Self-promotion may perhaps just be the thing I hate most about working in theatre. I’ve always been more comfortable letting my work speak for itself and am quick to respond to any accolades with acknowledgment of the collaborative effort of any theatre project. But you can’t evade self-promotion if you want to expand your network of collaborative partners, which prompted me to boldly offer Dr. Peter O’Connor of the University of Auckland my business card this fall.
Peter had just spent two days at Arizona State University in which he was giving a talk to the students of the School of Film, Dance, and Theatre and leading in-class facilitation in the Theatre in Education courses. During his talk (and afterward at a happy hour for the graduate students given in his honor), he shared a bit about his company, The Creative Thinking Project, and their recent work devising theatre with the homeless in Auckland. His visit to the American southwest coincided with some meetings for a similar project he would be collaborating on in Los Angeles’ Skid Row in early November. After speaking with Peter and experiencing his facilitation the following day, I knew that I could learn quite a bit form him if I could secure an opportunity to work with him or even observe his work in Los Angeles. Girding up my confidence and steeling myself against some last-minute jitters, I waited patiently to speak with him at the end of my class.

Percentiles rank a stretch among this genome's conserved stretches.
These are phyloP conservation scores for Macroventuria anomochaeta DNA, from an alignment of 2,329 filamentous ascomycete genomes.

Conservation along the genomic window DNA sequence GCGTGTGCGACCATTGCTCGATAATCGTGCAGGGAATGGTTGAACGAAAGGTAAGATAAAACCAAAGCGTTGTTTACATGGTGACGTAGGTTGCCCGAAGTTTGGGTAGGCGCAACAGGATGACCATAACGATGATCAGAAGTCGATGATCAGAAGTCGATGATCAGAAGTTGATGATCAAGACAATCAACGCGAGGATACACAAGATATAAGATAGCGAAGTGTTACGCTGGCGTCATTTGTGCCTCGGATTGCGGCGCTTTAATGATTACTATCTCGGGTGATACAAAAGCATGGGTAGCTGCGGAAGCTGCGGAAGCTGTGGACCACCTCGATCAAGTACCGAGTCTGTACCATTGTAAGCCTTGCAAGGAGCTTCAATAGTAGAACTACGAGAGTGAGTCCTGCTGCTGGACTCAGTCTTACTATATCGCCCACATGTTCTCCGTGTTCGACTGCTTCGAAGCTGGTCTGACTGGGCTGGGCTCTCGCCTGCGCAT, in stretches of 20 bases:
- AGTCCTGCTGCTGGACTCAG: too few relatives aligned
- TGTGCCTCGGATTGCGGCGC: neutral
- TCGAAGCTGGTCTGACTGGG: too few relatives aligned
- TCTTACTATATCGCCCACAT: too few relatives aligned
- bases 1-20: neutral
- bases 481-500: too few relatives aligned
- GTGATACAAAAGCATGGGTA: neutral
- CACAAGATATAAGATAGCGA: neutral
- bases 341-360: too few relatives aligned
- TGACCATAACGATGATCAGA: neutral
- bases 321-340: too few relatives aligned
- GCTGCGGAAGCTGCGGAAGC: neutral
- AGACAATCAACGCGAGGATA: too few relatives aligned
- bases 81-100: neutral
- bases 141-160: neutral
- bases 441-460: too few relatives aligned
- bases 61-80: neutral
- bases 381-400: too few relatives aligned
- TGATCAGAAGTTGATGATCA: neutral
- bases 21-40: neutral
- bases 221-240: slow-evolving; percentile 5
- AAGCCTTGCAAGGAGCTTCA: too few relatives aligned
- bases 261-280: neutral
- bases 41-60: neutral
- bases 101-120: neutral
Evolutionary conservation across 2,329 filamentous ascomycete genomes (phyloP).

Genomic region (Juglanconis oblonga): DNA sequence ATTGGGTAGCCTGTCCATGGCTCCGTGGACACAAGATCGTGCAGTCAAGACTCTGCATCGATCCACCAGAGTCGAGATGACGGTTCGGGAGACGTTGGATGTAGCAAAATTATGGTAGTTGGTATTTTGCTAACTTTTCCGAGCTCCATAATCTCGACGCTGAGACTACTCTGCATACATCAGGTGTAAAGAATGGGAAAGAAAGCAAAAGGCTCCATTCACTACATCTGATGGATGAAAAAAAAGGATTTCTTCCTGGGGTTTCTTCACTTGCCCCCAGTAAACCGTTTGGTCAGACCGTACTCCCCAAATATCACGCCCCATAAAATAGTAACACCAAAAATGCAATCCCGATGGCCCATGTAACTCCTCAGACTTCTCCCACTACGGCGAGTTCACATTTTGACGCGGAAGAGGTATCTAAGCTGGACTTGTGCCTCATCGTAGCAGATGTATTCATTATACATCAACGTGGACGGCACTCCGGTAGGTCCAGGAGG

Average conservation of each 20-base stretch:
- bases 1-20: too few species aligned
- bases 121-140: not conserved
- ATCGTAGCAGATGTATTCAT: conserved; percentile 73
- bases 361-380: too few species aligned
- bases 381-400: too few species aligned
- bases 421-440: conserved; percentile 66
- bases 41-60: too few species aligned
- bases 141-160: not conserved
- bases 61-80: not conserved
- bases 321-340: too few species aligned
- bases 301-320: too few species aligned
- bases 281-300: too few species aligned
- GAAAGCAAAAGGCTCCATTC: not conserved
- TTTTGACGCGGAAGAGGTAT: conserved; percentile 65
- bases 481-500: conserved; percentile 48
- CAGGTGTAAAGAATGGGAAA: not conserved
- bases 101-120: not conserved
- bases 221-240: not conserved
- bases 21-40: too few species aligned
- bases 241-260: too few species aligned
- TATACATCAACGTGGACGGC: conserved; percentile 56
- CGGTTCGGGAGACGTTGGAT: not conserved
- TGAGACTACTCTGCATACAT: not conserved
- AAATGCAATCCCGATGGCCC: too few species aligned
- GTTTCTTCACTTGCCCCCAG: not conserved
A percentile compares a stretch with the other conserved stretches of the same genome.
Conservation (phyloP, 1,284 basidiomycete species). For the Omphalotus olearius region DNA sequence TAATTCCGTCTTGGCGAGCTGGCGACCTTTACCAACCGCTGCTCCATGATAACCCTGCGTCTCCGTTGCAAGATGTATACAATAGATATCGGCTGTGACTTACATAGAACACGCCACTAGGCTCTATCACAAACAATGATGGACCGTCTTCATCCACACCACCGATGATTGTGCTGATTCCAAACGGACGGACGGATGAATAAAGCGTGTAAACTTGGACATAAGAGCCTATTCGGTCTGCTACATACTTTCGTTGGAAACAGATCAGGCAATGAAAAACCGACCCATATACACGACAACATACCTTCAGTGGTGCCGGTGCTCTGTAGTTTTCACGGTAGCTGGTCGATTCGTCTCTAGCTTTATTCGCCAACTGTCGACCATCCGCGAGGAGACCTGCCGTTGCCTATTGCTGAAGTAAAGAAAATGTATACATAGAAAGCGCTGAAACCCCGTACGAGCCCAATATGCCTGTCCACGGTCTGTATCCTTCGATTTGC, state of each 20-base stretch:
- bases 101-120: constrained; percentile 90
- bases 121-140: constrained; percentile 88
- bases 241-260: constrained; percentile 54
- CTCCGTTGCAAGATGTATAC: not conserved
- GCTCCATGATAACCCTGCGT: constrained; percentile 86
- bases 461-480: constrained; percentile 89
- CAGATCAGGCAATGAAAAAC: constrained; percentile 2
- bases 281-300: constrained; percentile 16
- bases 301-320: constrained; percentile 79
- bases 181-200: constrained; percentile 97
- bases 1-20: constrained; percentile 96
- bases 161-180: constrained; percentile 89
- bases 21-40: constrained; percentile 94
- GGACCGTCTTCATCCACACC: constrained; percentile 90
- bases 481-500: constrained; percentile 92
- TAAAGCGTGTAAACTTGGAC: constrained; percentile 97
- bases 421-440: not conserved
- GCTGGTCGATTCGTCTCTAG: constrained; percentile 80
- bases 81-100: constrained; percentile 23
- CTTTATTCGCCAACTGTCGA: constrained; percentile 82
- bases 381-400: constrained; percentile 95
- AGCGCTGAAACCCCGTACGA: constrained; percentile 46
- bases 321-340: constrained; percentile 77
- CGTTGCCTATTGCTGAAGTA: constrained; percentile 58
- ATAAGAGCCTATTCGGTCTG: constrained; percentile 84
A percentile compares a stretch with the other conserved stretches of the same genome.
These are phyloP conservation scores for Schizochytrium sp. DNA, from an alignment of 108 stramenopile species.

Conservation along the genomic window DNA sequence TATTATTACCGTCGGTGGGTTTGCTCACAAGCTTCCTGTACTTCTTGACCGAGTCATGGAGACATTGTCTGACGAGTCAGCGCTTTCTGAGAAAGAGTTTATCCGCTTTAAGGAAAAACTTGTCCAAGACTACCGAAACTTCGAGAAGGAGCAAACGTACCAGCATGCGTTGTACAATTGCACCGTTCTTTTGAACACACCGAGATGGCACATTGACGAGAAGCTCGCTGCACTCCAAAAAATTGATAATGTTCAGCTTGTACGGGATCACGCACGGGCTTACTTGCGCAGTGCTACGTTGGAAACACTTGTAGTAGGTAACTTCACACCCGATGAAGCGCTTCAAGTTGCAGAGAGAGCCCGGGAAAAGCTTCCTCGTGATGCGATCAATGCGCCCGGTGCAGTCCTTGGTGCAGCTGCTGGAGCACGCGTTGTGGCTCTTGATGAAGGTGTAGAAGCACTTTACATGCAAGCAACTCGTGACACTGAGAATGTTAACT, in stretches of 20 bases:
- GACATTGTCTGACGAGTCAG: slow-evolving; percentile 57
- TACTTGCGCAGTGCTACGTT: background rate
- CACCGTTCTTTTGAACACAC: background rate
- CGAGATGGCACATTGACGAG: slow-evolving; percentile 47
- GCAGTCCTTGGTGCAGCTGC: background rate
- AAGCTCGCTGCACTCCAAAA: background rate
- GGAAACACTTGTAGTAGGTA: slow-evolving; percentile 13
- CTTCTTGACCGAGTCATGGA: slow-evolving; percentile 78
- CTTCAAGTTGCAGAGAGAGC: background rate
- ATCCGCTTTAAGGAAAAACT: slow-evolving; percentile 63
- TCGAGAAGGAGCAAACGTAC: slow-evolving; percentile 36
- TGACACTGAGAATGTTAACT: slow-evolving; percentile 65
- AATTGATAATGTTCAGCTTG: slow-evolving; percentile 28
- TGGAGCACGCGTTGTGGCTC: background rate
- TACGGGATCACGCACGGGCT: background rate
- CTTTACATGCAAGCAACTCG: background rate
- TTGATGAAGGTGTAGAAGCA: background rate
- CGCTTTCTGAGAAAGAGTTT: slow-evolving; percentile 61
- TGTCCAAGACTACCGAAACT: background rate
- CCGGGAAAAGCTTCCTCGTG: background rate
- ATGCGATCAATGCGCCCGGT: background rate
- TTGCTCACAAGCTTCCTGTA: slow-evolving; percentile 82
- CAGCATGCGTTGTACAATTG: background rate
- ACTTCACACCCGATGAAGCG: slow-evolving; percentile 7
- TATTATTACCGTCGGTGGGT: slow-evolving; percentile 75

As I offered him my card and asked if he might need an assistant on the Skid Row project, he seemed a little leery. After all, what could I possibly want from him or from these people? He couldn’t pay me or provide lodging for my work, and he rightly wanted to make sure that I had no aspirations of “saving” these people. I later would come to learn from Peter that my desire to simply learn from this opportunity and the designation of choreographer on my business card softened him to my cause and he accepted my offer to collaborate.
While self-promotion can seem “icky” to some (Peter and I later laughed about how we both personally hate it), the likelihood of securing work without putting yourself out there declines sharply without it. A couple of tips for those like myself who need to put themselves out there more:
- Approach the encounter like a conversation, but get to the point. Observe some basic pleasantries, make that person feel comfortable and acknowledged for themselves first. Then segue into the offer of your work, services, assistance, etc.
- Be humble. You’re approaching them so either you feel that they would help you as much as you might be able to help them. Be assertive and confident, but not cocky. Humility and earnestness can take you far.
- Have a business card. Social media presence seems to be negating the need for a business card somewhat these days, however, there are still people who are old school. And they may not pull out their phone right on the spot to follow you. However, they are likely to pocket that business card and come across it again. Your business card should have your name and contact information. Include your titles – or skills if more appropriate. It can also include social media handles. Mine has a headshot on it too, which can help with memory recognition later on. I made these on Vista Print very easily.
- I’m also a fan of investing in your own design if your work would benefit from individual branding. My website was designed by Katharine Friedgen. But I also recommend Bridget Makes Stuff.
- Be brief, be brilliant, be gone. You want to make an impression, but acknowledge the preciousness of their time and excuse yourself once they’ve pocketed the card and the conversation is over. With any luck, this will be the first of many. Leave them wanting more.
- Follow up. Depending on the time-sensitiveness of the situation, you’ll want to follow up if they don’t. I recommend waiting about 48 hours to follow up on a meeting if there isn’t a rush.